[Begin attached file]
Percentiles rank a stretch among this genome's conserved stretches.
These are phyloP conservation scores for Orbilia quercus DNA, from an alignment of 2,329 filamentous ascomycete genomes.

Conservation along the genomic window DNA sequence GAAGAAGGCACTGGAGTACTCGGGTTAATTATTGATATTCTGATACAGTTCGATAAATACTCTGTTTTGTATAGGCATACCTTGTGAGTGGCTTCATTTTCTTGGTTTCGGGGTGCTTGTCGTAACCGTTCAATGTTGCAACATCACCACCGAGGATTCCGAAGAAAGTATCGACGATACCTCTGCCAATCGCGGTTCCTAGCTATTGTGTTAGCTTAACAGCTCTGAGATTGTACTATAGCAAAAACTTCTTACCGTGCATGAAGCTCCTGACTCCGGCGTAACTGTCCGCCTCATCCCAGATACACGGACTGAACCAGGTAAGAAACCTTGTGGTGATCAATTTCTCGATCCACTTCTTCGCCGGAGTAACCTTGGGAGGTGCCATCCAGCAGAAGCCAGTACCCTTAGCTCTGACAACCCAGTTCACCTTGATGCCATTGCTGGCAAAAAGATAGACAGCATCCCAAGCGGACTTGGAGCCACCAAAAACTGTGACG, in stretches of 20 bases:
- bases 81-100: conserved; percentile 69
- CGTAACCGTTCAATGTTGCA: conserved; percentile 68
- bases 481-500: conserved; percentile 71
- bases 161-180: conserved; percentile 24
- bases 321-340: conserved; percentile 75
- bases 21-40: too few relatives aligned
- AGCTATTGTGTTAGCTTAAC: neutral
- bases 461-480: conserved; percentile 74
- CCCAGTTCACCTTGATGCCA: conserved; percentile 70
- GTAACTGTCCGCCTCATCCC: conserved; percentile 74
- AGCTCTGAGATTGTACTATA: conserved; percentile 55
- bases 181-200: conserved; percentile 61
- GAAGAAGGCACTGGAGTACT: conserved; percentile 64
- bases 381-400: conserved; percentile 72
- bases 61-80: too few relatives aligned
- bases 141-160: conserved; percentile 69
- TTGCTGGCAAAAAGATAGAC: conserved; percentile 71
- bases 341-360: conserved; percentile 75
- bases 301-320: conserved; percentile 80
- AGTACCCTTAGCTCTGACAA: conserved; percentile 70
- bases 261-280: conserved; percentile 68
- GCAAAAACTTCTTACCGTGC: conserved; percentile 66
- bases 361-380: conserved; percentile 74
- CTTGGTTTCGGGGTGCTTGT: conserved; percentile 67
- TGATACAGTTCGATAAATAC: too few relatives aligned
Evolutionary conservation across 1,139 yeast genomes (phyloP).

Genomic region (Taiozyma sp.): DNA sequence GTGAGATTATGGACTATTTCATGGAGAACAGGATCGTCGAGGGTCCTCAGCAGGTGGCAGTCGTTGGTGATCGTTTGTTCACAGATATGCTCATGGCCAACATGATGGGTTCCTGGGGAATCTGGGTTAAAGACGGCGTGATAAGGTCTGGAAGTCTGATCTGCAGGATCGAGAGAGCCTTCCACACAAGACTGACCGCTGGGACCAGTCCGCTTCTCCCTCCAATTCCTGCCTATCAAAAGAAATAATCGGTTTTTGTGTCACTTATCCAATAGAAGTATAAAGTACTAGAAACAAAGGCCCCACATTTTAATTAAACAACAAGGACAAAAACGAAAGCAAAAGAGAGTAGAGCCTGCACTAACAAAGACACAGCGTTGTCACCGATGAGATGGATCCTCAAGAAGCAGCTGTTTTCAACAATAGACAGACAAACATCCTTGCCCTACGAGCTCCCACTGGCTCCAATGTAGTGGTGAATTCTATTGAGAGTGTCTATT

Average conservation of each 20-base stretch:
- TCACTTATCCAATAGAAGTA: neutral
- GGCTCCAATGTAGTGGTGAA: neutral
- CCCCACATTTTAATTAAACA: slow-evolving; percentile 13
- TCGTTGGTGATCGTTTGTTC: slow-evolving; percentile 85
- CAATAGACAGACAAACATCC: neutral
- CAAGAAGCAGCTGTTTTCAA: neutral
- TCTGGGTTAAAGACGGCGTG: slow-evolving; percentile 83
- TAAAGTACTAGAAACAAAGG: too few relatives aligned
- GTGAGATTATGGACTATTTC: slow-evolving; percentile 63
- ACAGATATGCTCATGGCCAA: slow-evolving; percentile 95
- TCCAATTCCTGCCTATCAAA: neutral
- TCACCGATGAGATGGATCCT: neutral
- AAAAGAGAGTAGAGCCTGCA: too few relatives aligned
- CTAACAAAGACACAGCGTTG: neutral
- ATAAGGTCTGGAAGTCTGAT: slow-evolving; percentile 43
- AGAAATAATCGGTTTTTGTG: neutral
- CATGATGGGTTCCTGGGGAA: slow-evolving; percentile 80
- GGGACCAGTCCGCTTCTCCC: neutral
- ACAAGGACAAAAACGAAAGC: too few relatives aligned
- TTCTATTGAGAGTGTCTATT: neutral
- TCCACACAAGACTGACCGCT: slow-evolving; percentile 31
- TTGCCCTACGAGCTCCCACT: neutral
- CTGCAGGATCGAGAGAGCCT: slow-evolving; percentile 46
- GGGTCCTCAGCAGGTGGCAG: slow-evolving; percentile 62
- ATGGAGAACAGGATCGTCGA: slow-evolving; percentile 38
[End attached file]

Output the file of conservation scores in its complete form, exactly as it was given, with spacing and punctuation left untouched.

Percentiles rank a stretch among this genome's conserved stretches.
These are phyloP conservation scores for Orbilia quercus DNA, from an alignment of 2,329 filamentous ascomycete genomes.

Conservation along the genomic window DNA sequence GAAGAAGGCACTGGAGTACTCGGGTTAATTATTGATATTCTGATACAGTTCGATAAATACTCTGTTTTGTATAGGCATACCTTGTGAGTGGCTTCATTTTCTTGGTTTCGGGGTGCTTGTCGTAACCGTTCAATGTTGCAACATCACCACCGAGGATTCCGAAGAAAGTATCGACGATACCTCTGCCAATCGCGGTTCCTAGCTATTGTGTTAGCTTAACAGCTCTGAGATTGTACTATAGCAAAAACTTCTTACCGTGCATGAAGCTCCTGACTCCGGCGTAACTGTCCGCCTCATCCCAGATACACGGACTGAACCAGGTAAGAAACCTTGTGGTGATCAATTTCTCGATCCACTTCTTCGCCGGAGTAACCTTGGGAGGTGCCATCCAGCAGAAGCCAGTACCCTTAGCTCTGACAACCCAGTTCACCTTGATGCCATTGCTGGCAAAAAGATAGACAGCATCCCAAGCGGACTTGGAGCCACCAAAAACTGTGACG, in stretches of 20 bases:
- bases 81-100: conserved; percentile 69
- CGTAACCGTTCAATGTTGCA: conserved; percentile 68
- bases 481-500: conserved; percentile 71
- bases 161-180: conserved; percentile 24
- bases 321-340: conserved; percentile 75
- bases 21-40: too few relatives aligned
- AGCTATTGTGTTAGCTTAAC: neutral
- bases 461-480: conserved; percentile 74
- CCCAGTTCACCTTGATGCCA: conserved; percentile 70
- GTAACTGTCCGCCTCATCCC: conserved; percentile 74
- AGCTCTGAGATTGTACTATA: conserved; percentile 55
- bases 181-200: conserved; percentile 61
- GAAGAAGGCACTGGAGTACT: conserved; percentile 64
- bases 381-400: conserved; percentile 72
- bases 61-80: too few relatives aligned
- bases 141-160: conserved; percentile 69
- TTGCTGGCAAAAAGATAGAC: conserved; percentile 71
- bases 341-360: conserved; percentile 75
- bases 301-320: conserved; percentile 80
- AGTACCCTTAGCTCTGACAA: conserved; percentile 70
- bases 261-280: conserved; percentile 68
- GCAAAAACTTCTTACCGTGC: conserved; percentile 66
- bases 361-380: conserved; percentile 74
- CTTGGTTTCGGGGTGCTTGT: conserved; percentile 67
- TGATACAGTTCGATAAATAC: too few relatives aligned
Evolutionary conservation across 1,139 yeast genomes (phyloP).

Genomic region (Taiozyma sp.): DNA sequence GTGAGATTATGGACTATTTCATGGAGAACAGGATCGTCGAGGGTCCTCAGCAGGTGGCAGTCGTTGGTGATCGTTTGTTCACAGATATGCTCATGGCCAACATGATGGGTTCCTGGGGAATCTGGGTTAAAGACGGCGTGATAAGGTCTGGAAGTCTGATCTGCAGGATCGAGAGAGCCTTCCACACAAGACTGACCGCTGGGACCAGTCCGCTTCTCCCTCCAATTCCTGCCTATCAAAAGAAATAATCGGTTTTTGTGTCACTTATCCAATAGAAGTATAAAGTACTAGAAACAAAGGCCCCACATTTTAATTAAACAACAAGGACAAAAACGAAAGCAAAAGAGAGTAGAGCCTGCACTAACAAAGACACAGCGTTGTCACCGATGAGATGGATCCTCAAGAAGCAGCTGTTTTCAACAATAGACAGACAAACATCCTTGCCCTACGAGCTCCCACTGGCTCCAATGTAGTGGTGAATTCTATTGAGAGTGTCTATT

Average conservation of each 20-base stretch:
- TCACTTATCCAATAGAAGTA: neutral
- GGCTCCAATGTAGTGGTGAA: neutral
- CCCCACATTTTAATTAAACA: slow-evolving; percentile 13
- TCGTTGGTGATCGTTTGTTC: slow-evolving; percentile 85
- CAATAGACAGACAAACATCC: neutral
- CAAGAAGCAGCTGTTTTCAA: neutral
- TCTGGGTTAAAGACGGCGTG: slow-evolving; percentile 83
- TAAAGTACTAGAAACAAAGG: too few relatives aligned
- GTGAGATTATGGACTATTTC: slow-evolving; percentile 63
- ACAGATATGCTCATGGCCAA: slow-evolving; percentile 95
- TCCAATTCCTGCCTATCAAA: neutral
- TCACCGATGAGATGGATCCT: neutral
- AAAAGAGAGTAGAGCCTGCA: too few relatives aligned
- CTAACAAAGACACAGCGTTG: neutral
- ATAAGGTCTGGAAGTCTGAT: slow-evolving; percentile 43
- AGAAATAATCGGTTTTTGTG: neutral
- CATGATGGGTTCCTGGGGAA: slow-evolving; percentile 80
- GGGACCAGTCCGCTTCTCCC: neutral
- ACAAGGACAAAAACGAAAGC: too few relatives aligned
- TTCTATTGAGAGTGTCTATT: neutral
- TCCACACAAGACTGACCGCT: slow-evolving; percentile 31
- TTGCCCTACGAGCTCCCACT: neutral
- CTGCAGGATCGAGAGAGCCT: slow-evolving; percentile 46
- GGGTCCTCAGCAGGTGGCAG: slow-evolving; percentile 62
- ATGGAGAACAGGATCGTCGA: slow-evolving; percentile 38